Pelosi noted that no one is indispensable, “but some of us are just better at our jobs than others.” That wasn’t overconfident swagger. It was honest. But it was the kind of honesty that women mostly don’t offer up about themselves, because that’s not what little girls in powder pink were taught to do. They were taught to whisper with humility.
…Rep. Rashida Tlaib (D-Mich.) wore a Palestinian thobe in honor of her mother. Tlaib, who is the first Palestinian American elected to Congress, recalled in an essay for Elle that as a child, she would watch as her mother sat on the floor stitching and embroidering the gowns with a lamp at her side. The decision was a statement about Tlaib’s background and a future in which it can be as welcomed in the United States as Western European roots are. Similarly, Rep. Debra Haaland (D-N.M.) expressed her Native American heritage in turquoise jewelry and immaculate embroidery while also underscoring one of her campaign promises, which was to focus attention on missing and murdered Native American women. African American congresswoman Barbara Lee (D-Calif.) had a kente cloth wrap draped around her shoulders. Each of them used fashion to press the point that diversity is essential to the power dynamic.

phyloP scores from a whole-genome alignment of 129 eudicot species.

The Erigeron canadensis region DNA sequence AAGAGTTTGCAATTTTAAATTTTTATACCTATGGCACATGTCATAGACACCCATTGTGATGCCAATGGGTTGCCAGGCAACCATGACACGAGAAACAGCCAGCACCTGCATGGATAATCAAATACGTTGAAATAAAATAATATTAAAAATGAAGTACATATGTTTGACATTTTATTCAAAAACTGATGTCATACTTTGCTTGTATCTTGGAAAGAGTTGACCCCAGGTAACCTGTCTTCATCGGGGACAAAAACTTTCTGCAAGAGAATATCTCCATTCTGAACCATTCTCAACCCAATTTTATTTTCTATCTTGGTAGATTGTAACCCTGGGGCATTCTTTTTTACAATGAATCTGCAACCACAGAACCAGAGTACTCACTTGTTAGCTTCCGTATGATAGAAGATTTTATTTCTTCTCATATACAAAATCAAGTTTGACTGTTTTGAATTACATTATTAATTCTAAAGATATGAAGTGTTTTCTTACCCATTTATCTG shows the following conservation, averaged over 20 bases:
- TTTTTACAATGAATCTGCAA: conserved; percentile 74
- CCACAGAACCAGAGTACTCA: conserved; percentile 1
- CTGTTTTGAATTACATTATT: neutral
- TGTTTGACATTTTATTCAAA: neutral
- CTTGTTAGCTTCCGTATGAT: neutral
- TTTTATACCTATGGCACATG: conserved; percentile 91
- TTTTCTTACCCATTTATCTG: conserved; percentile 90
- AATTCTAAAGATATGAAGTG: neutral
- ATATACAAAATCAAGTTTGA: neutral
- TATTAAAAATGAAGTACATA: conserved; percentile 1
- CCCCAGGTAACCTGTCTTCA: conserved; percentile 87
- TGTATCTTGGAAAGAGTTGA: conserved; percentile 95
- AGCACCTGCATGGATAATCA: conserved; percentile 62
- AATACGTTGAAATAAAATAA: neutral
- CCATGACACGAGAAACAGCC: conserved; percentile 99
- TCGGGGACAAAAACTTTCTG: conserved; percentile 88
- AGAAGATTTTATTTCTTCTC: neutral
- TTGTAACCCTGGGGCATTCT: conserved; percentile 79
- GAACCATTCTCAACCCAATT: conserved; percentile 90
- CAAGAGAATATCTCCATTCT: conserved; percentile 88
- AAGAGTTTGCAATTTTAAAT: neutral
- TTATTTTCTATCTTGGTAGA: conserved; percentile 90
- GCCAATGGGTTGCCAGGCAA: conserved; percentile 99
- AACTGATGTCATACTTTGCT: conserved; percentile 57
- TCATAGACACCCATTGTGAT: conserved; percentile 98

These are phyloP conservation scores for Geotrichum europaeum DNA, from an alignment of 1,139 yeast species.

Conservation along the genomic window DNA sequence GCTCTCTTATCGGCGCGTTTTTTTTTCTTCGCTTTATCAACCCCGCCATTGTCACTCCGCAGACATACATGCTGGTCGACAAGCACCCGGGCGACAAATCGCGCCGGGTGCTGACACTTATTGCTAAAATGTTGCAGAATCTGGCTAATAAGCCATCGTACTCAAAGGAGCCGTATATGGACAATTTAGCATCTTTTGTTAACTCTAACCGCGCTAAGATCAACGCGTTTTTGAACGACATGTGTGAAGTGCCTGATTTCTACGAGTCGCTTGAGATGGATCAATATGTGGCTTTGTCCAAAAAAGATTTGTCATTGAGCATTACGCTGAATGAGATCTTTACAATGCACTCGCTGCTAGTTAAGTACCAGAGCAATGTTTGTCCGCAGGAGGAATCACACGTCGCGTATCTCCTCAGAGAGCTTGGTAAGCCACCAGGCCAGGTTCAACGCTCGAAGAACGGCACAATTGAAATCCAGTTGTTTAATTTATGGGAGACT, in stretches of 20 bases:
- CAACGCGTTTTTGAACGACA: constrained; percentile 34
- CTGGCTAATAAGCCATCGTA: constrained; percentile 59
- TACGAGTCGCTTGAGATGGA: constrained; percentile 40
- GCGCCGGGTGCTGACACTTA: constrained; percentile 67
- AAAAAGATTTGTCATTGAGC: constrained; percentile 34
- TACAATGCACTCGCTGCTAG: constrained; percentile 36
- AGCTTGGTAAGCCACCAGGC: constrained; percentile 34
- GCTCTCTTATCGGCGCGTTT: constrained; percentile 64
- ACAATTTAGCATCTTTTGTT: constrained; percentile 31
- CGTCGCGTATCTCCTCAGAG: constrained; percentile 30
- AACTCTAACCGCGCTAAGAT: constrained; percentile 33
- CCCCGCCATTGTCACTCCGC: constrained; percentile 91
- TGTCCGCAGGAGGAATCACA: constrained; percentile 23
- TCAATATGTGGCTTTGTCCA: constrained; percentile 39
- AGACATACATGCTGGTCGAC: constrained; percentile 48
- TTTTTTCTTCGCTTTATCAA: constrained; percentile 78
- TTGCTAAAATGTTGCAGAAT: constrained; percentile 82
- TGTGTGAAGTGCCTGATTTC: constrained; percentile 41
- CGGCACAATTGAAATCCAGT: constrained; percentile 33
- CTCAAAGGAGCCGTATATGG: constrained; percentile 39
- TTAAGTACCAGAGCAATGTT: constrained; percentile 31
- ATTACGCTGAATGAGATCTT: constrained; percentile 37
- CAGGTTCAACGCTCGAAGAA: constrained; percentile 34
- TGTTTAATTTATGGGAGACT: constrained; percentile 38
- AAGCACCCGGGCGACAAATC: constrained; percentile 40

…Ilhan Omar (D-Minn.), who came to the United States as a refugee from Somalia, wore a hijab at a time when both Muslims and refugees have been vilified. She also wore white, as did Madeleine Dean (D-Pa.) and Alexandria Ocasio-Cortez (D-N.Y.). Their attire stood out as symbolic of a new beginning, as well as a nod to the women’s suffrage movement. As Pelosi noted in her speech, this year marks the 100th anniversary of women having the right to vote.
…Fashion communicated a visual story about the day’s place in the country’s ongoing narrative and the ways in which these newly sworn-in congresswomen define their roles and themselves.